BACKGROUND AND OBJECTIVES: The terms 'platelet transfusion trigger' are used in the scientific literature to indicate a value of the platelet count above which prophylactic platelet transfusion is usually not indicated. Most clinicians share the currently prevalent consensus published in several guidelines that a platelet transfusion trigger of 10,000 platelets per microliter is safe in stable oncohematology recipients carefully monitored at both the clinical and laboratory levels, whereas higher values may be necessary in patients with high fever, infection, splenomegaly, rapid platelet count decrease, on drugs able to affect platelet function and survival, in cases undergoing invasive maneuvers and in some pediatric patients such as premature newborns. The safety of this policy is supported by the results obtained in several randomized clinical trials and prolonged observational studies. Lowering the platelet transfusion trigger from the traditional value set at 20,000 platelets per microliter to the currently recommended value of 10,000 per microliter further stresses the importance of high-quality, sufficient and prompt platelet availability and close cooperation between clinicians and blood transfusion specialists. Furthermore, it requires a clear understanding of the discriminatory power of current automated hematology counters at very low platelet counts. In the surgical setting, where randomized clinical trials on the most appropriate platelet transfusion trigger are largely missing, current guidelines propose to maintain higher platelet count values (50,000-100,000 per microliter) during surgery and in the early postoperative period.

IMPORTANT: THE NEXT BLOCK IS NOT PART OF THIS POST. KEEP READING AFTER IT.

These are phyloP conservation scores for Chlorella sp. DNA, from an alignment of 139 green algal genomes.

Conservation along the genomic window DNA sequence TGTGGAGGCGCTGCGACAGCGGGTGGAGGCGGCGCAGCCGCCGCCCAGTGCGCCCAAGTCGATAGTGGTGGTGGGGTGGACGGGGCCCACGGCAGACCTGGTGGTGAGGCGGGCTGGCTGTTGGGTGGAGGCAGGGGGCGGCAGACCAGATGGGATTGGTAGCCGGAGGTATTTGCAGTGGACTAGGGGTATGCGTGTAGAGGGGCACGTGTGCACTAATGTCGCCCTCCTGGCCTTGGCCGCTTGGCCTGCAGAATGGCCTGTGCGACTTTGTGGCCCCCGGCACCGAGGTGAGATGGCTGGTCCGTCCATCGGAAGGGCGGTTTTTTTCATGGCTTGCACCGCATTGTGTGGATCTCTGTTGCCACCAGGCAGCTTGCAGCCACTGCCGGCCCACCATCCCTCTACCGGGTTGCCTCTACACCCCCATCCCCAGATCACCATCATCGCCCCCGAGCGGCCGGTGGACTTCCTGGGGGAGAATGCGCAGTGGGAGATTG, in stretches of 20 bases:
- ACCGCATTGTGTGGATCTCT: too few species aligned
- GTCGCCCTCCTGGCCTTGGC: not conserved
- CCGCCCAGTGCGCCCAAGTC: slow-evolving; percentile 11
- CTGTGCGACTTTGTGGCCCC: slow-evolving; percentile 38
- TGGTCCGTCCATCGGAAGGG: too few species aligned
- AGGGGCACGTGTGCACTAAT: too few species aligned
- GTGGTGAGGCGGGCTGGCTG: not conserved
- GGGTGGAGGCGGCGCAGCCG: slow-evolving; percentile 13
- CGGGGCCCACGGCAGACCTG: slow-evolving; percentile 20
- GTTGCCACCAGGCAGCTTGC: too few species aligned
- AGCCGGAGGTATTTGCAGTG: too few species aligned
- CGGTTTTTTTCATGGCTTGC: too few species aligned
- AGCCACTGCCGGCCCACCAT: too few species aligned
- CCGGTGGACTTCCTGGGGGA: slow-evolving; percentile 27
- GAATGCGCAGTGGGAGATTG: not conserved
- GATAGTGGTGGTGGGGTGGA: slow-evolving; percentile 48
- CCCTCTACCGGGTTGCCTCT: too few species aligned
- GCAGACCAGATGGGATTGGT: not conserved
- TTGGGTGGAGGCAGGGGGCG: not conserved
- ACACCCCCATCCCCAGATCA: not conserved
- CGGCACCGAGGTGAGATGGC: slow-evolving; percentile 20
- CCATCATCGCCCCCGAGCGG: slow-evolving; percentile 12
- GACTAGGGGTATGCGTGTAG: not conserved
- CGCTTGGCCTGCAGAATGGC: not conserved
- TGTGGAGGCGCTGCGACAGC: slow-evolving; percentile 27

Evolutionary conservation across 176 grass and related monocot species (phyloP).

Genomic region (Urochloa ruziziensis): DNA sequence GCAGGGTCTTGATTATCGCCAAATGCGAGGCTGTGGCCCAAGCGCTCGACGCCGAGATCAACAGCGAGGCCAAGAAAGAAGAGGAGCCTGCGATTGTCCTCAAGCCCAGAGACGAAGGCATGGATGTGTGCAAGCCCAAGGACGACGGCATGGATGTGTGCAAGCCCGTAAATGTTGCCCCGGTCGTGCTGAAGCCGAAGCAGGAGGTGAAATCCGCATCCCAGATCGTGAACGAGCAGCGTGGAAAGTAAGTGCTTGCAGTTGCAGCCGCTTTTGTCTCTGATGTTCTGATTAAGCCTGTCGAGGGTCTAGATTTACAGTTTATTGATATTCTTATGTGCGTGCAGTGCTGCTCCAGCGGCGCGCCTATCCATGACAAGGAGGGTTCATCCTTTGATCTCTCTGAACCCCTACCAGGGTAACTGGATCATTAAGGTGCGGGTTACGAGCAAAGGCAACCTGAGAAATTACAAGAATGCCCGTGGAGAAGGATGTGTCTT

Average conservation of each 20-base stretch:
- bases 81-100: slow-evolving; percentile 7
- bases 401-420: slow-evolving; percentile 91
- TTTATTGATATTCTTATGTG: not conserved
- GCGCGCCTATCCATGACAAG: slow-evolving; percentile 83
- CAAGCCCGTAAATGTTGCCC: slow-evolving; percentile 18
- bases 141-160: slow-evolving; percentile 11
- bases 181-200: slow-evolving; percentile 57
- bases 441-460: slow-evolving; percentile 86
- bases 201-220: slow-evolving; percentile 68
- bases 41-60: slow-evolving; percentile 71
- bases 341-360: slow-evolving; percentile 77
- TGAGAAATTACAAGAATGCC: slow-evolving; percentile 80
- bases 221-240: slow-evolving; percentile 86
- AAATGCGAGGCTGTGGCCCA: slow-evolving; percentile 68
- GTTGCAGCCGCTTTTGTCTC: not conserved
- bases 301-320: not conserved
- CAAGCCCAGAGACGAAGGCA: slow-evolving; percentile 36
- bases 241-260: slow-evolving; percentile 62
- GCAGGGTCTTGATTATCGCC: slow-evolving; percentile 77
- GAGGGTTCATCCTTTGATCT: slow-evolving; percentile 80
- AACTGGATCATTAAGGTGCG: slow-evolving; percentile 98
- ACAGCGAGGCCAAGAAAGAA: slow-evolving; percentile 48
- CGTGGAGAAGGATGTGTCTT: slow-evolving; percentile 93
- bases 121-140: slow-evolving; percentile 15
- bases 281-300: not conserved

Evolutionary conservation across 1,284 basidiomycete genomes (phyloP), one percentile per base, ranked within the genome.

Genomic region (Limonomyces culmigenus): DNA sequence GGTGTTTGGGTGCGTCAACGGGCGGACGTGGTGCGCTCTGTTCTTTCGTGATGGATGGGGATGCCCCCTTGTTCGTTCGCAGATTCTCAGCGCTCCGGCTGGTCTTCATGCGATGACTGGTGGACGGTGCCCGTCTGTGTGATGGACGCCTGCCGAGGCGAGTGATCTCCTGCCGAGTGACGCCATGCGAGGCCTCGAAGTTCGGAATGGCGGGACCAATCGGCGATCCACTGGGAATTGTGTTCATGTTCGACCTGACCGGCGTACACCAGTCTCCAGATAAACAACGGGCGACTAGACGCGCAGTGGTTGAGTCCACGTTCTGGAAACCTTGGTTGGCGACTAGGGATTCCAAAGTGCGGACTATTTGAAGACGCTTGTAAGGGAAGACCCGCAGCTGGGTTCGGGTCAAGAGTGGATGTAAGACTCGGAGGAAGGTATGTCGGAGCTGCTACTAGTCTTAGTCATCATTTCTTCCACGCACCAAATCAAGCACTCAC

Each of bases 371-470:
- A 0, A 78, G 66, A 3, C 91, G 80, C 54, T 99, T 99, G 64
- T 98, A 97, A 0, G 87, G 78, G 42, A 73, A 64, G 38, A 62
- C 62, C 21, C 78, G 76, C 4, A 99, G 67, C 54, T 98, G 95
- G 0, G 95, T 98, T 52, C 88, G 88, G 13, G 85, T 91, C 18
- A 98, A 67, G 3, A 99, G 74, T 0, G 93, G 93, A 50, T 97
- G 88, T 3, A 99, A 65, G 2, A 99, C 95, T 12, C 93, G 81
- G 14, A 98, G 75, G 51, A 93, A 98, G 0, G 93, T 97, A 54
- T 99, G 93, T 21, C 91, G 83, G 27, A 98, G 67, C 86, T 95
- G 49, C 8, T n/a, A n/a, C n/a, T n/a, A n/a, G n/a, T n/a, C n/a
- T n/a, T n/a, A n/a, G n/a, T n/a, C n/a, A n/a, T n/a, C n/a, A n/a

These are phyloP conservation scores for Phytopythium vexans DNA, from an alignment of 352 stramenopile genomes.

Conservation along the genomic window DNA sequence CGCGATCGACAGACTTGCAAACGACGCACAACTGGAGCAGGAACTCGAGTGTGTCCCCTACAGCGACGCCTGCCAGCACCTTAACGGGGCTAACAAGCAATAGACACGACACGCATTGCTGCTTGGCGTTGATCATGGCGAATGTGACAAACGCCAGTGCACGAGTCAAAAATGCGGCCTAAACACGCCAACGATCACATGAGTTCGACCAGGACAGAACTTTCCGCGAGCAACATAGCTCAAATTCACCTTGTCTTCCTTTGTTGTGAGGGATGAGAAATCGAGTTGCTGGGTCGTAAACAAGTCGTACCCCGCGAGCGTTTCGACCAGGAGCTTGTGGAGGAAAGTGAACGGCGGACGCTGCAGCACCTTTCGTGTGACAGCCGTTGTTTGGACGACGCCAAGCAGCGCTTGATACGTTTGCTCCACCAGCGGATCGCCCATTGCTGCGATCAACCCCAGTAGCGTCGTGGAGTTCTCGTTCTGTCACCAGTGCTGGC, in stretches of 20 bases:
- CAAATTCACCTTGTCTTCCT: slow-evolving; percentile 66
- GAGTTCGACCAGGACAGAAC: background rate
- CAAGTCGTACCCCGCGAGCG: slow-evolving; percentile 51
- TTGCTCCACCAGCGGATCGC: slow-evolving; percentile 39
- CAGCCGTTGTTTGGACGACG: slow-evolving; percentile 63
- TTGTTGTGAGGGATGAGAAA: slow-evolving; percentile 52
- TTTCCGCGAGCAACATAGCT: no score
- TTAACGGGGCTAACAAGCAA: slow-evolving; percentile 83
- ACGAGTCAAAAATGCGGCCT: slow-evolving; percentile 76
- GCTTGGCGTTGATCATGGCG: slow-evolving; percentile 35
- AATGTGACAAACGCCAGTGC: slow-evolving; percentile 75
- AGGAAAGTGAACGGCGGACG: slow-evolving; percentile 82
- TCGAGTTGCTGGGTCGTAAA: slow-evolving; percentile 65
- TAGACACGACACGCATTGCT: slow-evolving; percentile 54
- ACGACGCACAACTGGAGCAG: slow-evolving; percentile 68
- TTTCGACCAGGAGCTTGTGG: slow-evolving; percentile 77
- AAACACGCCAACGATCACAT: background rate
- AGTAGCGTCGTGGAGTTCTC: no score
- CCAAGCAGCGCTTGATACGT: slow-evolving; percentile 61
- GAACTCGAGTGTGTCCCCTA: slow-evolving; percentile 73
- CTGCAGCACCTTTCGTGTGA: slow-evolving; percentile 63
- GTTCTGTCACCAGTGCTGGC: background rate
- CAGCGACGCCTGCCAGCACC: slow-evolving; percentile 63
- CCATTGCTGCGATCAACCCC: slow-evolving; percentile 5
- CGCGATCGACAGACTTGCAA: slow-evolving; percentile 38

|Number of pages||4|
|Volume||78 Suppl 2|
|Publication status||Published - 2000|
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